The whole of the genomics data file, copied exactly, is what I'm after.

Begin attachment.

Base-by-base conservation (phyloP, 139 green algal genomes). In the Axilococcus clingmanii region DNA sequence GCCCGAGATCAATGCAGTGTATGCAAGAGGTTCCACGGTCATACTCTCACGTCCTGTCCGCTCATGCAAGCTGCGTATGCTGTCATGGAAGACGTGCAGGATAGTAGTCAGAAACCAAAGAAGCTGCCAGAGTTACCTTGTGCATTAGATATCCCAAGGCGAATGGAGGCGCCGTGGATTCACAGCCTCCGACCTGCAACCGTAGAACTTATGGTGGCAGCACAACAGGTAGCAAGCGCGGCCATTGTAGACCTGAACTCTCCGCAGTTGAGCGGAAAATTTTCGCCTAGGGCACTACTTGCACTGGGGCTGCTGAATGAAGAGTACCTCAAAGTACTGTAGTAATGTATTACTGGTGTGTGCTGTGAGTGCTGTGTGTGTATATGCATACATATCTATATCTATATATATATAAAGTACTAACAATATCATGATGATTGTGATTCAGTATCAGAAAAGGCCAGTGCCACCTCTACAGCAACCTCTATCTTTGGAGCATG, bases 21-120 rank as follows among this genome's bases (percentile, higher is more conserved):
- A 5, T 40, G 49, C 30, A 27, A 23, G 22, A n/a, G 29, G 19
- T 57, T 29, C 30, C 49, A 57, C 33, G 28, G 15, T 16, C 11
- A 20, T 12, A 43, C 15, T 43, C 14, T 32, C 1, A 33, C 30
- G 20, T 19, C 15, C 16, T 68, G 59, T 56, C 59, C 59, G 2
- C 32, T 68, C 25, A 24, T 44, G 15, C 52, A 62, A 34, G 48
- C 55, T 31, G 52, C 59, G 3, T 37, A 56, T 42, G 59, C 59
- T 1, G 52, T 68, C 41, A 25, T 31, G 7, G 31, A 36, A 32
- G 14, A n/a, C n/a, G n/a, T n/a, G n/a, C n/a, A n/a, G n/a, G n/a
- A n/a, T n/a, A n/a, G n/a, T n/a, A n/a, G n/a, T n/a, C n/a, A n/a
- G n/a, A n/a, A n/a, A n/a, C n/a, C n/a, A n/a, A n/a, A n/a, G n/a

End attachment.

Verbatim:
Base-by-base conservation (phyloP, 139 green algal genomes). In the Axilococcus clingmanii region DNA sequence GCCCGAGATCAATGCAGTGTATGCAAGAGGTTCCACGGTCATACTCTCACGTCCTGTCCGCTCATGCAAGCTGCGTATGCTGTCATGGAAGACGTGCAGGATAGTAGTCAGAAACCAAAGAAGCTGCCAGAGTTACCTTGTGCATTAGATATCCCAAGGCGAATGGAGGCGCCGTGGATTCACAGCCTCCGACCTGCAACCGTAGAACTTATGGTGGCAGCACAACAGGTAGCAAGCGCGGCCATTGTAGACCTGAACTCTCCGCAGTTGAGCGGAAAATTTTCGCCTAGGGCACTACTTGCACTGGGGCTGCTGAATGAAGAGTACCTCAAAGTACTGTAGTAATGTATTACTGGTGTGTGCTGTGAGTGCTGTGTGTGTATATGCATACATATCTATATCTATATATATATAAAGTACTAACAATATCATGATGATTGTGATTCAGTATCAGAAAAGGCCAGTGCCACCTCTACAGCAACCTCTATCTTTGGAGCATG, bases 21-120 rank as follows among this genome's bases (percentile, higher is more conserved):
- A 5, T 40, G 49, C 30, A 27, A 23, G 22, A n/a, G 29, G 19
- T 57, T 29, C 30, C 49, A 57, C 33, G 28, G 15, T 16, C 11
- A 20, T 12, A 43, C 15, T 43, C 14, T 32, C 1, A 33, C 30
- G 20, T 19, C 15, C 16, T 68, G 59, T 56, C 59, C 59, G 2
- C 32, T 68, C 25, A 24, T 44, G 15, C 52, A 62, A 34, G 48
- C 55, T 31, G 52, C 59, G 3, T 37, A 56, T 42, G 59, C 59
- T 1, G 52, T 68, C 41, A 25, T 31, G 7, G 31, A 36, A 32
- G 14, A n/a, C n/a, G n/a, T n/a, G n/a, C n/a, A n/a, G n/a, G n/a
- A n/a, T n/a, A n/a, G n/a, T n/a, A n/a, G n/a, T n/a, C n/a, A n/a
- G n/a, A n/a, A n/a, A n/a, C n/a, C n/a, A n/a, A n/a, A n/a, G n/a